Perspective: Reducing Opioid Use Disorders Among New Mothers in Central Texas

January 25, 2019

Jennifer Rogers

The 12 months after childbirth are an especially vulnerable period.

The 12 months after childbirth are an especially vulnerable period. Image credit: iStockphoto


Many have been hurt by the opioid crisis, but its impact on pregnant women and new mothers has been particularly striking. Between 1999 and 2014, the number of pregnant women with opioid use disorder quadrupled, according to the Centers for Disease Control and Prevention. In addition, a study published last year in the journal Obstetrics & Gynecology indicated that the 12 months after childbirth are an especially vulnerable period for new mothers at risk of opioid dependency. Altarum, with funding from the St. David’s Foundation, is working to help some of these mothers in Central Texas.

In partnership with Cardea, a training, organizational development, and research organization, we are improving postpartum care and outcomes for low-income women in Texas by building the capacity of providers at Community Health Centers (CHCs) and WIC clinics in three Texas counties to screen clients struggling with opioid use and provide education and referrals to treatment and recovery support services.

During the first phase of the project, we conducted extensive research and held discussions with key stakeholders to identify current substance-use practices and clinical capacity to integrate interventions and referrals. During the second phase of the project, we are providing customized training and technical support to WIC clinics and CHCs that builds upon their existing systems, infrastructure, and capacity to strengthen education, screening, counseling, and linkages to behavioral health services for postpartum women.

Many providers do not receive adequate training in substance-use disorder prevention, treatment, and recovery; additionally, there is cultural stigma around addiction, especially for mothers, that often keeps them from getting the help they need. Because of this, we emphasize cultural competency, empathy, and patient-centered care in our training programs. In Texas, a state with many Spanish-speaking residents, our focus on accurate and appropriate care and tools is vital. Our strategy also incorporates a woman’s sexual and reproductive health needs, breastfeeding encouragement, and other treatment and recovery needs. This holistic approach improves postpartum care for women, including those at higher risk for opioid use disorders.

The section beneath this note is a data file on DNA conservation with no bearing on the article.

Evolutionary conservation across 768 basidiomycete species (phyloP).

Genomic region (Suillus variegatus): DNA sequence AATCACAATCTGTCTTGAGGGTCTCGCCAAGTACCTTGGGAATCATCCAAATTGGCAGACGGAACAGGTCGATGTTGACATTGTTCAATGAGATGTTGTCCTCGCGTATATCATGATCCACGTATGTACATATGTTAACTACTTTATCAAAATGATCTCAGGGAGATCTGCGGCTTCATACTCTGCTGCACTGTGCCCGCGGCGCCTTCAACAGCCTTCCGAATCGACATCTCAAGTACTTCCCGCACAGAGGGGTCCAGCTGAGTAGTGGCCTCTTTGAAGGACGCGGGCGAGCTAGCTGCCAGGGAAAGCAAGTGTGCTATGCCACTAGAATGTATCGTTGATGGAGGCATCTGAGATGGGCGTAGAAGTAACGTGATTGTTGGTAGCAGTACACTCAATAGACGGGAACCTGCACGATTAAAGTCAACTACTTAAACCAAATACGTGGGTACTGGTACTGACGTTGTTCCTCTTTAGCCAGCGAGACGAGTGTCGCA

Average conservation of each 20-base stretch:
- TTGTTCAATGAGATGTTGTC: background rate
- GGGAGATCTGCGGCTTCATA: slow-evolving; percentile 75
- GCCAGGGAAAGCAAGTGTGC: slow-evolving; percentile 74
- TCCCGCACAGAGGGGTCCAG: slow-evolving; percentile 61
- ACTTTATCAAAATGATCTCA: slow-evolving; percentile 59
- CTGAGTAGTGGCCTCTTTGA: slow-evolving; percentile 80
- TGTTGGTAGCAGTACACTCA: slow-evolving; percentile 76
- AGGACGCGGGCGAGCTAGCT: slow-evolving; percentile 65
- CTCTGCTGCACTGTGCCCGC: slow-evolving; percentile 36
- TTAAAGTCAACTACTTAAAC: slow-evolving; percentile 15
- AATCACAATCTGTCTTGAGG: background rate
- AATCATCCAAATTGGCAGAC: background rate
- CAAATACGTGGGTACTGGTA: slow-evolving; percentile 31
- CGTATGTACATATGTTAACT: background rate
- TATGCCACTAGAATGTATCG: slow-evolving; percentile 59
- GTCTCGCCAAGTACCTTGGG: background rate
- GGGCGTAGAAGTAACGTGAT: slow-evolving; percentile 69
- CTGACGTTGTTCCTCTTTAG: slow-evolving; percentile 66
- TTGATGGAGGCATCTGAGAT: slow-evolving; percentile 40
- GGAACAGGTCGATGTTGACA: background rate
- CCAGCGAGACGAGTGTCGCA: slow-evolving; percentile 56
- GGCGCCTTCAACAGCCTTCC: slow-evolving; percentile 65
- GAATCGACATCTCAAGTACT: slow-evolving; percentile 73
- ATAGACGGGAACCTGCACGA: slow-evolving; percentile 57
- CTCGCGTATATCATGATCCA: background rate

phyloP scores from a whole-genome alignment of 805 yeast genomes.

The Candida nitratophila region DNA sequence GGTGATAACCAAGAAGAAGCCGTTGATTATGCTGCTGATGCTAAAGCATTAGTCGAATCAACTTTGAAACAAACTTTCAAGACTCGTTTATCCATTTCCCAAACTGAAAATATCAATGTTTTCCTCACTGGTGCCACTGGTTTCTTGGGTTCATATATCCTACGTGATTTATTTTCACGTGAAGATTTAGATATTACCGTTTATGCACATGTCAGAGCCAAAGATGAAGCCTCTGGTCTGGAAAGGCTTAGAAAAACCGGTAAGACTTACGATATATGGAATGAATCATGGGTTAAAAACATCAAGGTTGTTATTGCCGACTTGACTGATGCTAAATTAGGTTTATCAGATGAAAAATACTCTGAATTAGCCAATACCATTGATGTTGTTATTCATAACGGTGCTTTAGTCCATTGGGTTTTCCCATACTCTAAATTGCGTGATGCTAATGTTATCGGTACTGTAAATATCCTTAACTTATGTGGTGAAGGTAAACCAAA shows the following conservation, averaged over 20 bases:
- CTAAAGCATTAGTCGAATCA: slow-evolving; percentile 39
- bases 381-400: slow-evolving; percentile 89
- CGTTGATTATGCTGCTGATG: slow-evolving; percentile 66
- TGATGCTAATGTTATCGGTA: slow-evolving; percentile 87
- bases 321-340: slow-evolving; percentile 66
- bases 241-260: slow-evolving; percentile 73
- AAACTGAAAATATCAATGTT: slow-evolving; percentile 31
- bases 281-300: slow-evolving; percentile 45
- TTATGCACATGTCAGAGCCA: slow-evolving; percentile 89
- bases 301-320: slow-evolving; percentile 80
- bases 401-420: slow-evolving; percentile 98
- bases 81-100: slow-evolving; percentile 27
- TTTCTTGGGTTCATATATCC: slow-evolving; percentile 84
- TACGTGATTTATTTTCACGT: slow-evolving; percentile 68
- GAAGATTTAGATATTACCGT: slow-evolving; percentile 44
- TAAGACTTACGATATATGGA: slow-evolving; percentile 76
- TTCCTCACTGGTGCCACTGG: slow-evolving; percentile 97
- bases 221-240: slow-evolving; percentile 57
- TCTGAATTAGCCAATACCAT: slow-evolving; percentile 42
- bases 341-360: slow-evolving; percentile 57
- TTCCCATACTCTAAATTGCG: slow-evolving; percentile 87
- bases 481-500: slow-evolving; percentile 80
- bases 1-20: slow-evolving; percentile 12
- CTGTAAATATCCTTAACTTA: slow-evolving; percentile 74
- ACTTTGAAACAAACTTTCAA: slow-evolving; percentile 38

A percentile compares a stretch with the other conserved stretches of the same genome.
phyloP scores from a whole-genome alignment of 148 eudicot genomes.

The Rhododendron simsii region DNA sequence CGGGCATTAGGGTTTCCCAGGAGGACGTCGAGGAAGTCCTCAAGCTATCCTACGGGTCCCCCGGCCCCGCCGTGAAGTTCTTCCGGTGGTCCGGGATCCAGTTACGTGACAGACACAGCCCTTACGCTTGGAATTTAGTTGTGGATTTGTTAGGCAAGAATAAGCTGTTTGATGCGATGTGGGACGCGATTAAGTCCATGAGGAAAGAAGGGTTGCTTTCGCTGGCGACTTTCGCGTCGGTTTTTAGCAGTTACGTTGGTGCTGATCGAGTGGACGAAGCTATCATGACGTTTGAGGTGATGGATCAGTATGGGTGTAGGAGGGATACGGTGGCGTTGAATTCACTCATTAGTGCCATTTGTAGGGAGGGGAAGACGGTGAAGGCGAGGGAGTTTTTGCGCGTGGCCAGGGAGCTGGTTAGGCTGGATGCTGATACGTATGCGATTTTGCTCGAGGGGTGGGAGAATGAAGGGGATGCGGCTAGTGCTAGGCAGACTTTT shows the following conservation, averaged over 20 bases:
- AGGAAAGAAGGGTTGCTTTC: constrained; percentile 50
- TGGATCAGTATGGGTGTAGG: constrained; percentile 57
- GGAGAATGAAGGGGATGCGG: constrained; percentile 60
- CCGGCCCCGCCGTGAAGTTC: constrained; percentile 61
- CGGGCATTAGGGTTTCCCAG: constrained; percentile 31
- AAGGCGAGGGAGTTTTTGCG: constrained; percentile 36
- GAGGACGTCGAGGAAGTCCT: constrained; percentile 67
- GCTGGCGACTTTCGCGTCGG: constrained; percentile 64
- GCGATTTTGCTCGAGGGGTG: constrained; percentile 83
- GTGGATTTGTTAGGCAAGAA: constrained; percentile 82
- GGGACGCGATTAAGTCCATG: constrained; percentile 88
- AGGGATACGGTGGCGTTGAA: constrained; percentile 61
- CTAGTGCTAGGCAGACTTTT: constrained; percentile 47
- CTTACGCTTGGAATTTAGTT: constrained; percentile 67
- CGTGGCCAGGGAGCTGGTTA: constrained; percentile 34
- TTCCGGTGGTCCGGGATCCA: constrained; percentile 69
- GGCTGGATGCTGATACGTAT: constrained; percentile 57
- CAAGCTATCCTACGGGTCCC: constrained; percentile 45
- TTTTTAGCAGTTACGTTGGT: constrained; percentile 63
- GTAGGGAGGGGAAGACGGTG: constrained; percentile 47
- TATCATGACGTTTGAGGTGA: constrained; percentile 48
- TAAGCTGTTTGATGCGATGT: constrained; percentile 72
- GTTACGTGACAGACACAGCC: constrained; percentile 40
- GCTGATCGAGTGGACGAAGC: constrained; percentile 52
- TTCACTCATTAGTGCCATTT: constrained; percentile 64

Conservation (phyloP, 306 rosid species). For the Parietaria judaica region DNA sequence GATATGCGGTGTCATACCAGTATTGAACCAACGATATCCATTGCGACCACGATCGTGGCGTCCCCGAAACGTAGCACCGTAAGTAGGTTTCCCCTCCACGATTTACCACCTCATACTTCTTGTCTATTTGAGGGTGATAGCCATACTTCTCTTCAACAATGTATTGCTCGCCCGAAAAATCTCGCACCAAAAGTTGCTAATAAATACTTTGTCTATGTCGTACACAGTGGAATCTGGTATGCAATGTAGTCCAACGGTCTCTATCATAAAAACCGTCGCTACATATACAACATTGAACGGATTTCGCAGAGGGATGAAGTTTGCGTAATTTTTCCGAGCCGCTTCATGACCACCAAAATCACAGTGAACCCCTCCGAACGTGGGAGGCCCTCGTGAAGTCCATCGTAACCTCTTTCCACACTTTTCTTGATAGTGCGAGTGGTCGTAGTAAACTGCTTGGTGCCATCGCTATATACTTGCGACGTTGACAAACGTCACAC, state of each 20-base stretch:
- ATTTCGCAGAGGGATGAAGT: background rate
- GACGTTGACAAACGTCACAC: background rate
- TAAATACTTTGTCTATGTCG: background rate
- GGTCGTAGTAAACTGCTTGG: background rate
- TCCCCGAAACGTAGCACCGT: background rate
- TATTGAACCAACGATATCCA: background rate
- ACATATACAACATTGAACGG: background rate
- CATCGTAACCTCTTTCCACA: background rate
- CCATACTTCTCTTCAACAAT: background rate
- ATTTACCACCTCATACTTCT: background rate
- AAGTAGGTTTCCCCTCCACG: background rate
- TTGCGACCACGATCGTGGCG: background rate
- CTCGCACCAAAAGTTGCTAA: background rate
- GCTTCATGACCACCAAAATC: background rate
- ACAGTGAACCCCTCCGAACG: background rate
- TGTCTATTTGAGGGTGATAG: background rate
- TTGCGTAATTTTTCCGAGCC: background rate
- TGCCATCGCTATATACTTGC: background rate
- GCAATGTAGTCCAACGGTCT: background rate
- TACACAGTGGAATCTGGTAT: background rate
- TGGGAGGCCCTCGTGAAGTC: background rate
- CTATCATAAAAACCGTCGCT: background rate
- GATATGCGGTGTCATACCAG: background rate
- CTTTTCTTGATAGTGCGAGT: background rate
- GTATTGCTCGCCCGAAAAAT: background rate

Results from the project will be shared in 2019 to provide lessons learned and guidance for replicating this work in other states and cities. Contact us to learn how we can implement a similar program to help mothers in your community.

Update: Altarum, along with our partners at Pacify, is one of 10 winners from HRSA's Maternal and Child Health Bureau (MCHB) Addressing Opioid Use Disorder in Pregnant Women and New Moms Grand Challenge. We are grateful to continue our work on this important issue.

Altarum is a nonprofit organization that works with federal and state agencies and foundations to design and implement solutions to improve the health of individuals with fewer financial resources and populations disenfranchised by the health care system. We achieve measurable results by combining our expertise in public health and health care delivery with technology, workforce training and continuing education, applied research, and technical assistance. Our innovative solutions lead to better health for beneficiaries and better value for payers.
Reducing Opioid Use Disorders Among New Mothers in Central Texas


Jennifer Rogers

Jennifer Rogers  - MPH

Program Director, Reproductive and Sexual Health

Areas of Expertise
  • Reproductive and Sexual Health
  • Maternal and Child Health
  • Training and Facilitation 

Jenn oversees a portfolio of women's health and reproductive and sexual health projects and policy initiatives. She is an experienced leader with over eighteen years of government, consulting, and non-profit experience working to improve the rights, health, and wellbeing of underserved and marginalized communities. She holds a master's degree in public health with a concentration in maternal and child health from Boston University.